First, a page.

Prime Minister Alexis Tsipras is expected to outline what role he wants Greece to play in the Eastern Mediterranean and discuss the role of the International Monetary Fund when he meets on Tuesday in Washington with US President Donald Trump and on Wednesday with Vice President Mike Pence.
US interest in the region is dictated by competition with Russia, the uncertainty in Turkey, the increasing threat of Islamic terrorism and the new energy dynamics of the wider Eastern Mediterranean.
The agenda of their meeting will include military issues (such as the upgrading of the Greek fleet of F-16 military jets), Greece’s effort to become a regional energy hub, as well as the role of the International Monetary Fund in the third review of the country’s third bailout. Tsipras will hope to find answers with regard to the Washington-based fund’s role in the bailout when he meets on Monday with IMF chief Christine Lagarde. According to sources, Athens is aware that Trump wants the IMF to end its involvement with the Greek program.
The Greek premier’s visit to America comes at a time when Washington is positively predisposed to Athens, given the unfolding regional geopolitical situation, which has highlighted Greece’s strategic importance as a beacon of stability – something that Kathimerini has already reported. Tsipras will also seek to make the most of the crisis in American-Turkish relations by making the case that Athens is a reliable partner.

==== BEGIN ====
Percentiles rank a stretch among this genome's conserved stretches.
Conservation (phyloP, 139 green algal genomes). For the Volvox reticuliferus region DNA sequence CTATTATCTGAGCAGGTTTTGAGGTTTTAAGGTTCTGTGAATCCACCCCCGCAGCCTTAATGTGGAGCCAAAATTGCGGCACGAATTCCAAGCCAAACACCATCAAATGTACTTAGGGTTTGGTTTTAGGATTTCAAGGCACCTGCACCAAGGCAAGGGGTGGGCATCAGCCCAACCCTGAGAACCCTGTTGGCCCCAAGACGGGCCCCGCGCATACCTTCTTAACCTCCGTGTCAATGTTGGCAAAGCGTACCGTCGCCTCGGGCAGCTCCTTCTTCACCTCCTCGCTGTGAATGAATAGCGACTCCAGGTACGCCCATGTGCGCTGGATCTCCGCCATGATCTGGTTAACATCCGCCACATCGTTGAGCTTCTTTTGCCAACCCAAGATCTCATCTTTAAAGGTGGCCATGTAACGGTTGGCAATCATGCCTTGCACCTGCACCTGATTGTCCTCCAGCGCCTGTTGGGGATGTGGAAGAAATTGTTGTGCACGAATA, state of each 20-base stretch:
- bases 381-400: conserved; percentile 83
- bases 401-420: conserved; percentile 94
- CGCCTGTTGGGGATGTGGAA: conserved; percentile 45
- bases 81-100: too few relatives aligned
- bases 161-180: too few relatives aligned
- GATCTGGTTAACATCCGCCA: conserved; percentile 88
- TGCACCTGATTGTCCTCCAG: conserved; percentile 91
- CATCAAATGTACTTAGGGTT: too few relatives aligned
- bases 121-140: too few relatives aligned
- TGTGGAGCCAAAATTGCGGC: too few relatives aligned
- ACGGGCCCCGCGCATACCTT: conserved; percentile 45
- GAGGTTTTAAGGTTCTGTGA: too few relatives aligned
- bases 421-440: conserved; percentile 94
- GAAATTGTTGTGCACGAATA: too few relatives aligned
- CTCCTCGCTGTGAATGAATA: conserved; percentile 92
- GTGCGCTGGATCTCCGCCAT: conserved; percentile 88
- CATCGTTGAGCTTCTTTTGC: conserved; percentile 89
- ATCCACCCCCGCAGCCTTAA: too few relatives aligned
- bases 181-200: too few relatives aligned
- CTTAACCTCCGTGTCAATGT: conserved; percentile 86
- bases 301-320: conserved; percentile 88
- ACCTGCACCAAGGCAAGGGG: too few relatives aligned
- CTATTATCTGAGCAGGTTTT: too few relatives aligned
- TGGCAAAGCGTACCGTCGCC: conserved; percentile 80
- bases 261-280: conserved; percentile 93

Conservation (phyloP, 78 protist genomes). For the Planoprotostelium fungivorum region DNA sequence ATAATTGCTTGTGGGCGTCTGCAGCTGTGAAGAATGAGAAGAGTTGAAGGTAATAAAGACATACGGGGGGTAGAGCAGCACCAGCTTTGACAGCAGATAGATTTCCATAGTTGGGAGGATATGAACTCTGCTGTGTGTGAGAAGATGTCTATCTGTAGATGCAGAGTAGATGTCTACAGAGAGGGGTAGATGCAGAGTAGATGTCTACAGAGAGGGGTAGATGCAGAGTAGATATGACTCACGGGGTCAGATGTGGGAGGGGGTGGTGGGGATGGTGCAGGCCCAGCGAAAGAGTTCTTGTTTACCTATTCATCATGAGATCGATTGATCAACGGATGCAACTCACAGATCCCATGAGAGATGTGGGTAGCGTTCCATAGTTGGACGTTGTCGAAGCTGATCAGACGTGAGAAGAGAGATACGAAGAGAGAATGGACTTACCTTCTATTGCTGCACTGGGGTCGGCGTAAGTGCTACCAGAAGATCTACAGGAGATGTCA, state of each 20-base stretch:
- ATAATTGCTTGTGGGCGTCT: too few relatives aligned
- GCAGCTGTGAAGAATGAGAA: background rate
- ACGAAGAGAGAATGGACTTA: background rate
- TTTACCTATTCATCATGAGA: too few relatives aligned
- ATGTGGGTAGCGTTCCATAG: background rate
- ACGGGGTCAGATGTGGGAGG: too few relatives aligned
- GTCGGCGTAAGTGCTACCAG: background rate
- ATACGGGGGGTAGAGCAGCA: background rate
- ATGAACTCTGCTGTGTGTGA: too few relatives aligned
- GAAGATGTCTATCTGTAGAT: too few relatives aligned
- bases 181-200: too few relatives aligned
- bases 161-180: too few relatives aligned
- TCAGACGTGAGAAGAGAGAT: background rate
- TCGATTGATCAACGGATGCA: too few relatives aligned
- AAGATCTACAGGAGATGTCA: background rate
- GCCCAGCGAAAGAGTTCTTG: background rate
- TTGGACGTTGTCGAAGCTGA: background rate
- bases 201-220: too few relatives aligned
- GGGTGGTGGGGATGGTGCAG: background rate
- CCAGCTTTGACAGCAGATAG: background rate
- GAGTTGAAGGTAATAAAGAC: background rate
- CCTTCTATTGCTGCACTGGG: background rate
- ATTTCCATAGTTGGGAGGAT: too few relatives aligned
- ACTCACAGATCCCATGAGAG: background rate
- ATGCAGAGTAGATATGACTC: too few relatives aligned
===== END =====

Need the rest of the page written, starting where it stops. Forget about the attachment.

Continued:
Washington’s warming to Athens is also attributed to the efforts of US Ambassador Geoffrey Pyatt, who, due to the pivotal role he played in the Ukrainian crisis, has established direct lines of communication with all centers of power in the American capital as well as influential think tanks focusing on long-term US foreign policy interests.
Trump himself reportedly has a positive image of Greece as he stated during an event at the White House in March to mark Greek Independence Day.
Moreover, Trump and his associates are well aware that, despite its financial crisis, Greece is one of the few NATO member-countries that spends more than 2 percent of its GDP on defense.
Over the weekemd Tsipras told members of the Greek American business community that Greece is finally coming out of the woods after its protracted financial crisis and is ready to attract foreign investors.
In a meeting Saturday with Greek American businessmen in Chicago, Tsipras said “the Greek comeback is upon us” and reiterated his government’s commitment to luring foreign investors. He added that changes that have been made to the country’s legal framework will make it easier to invest.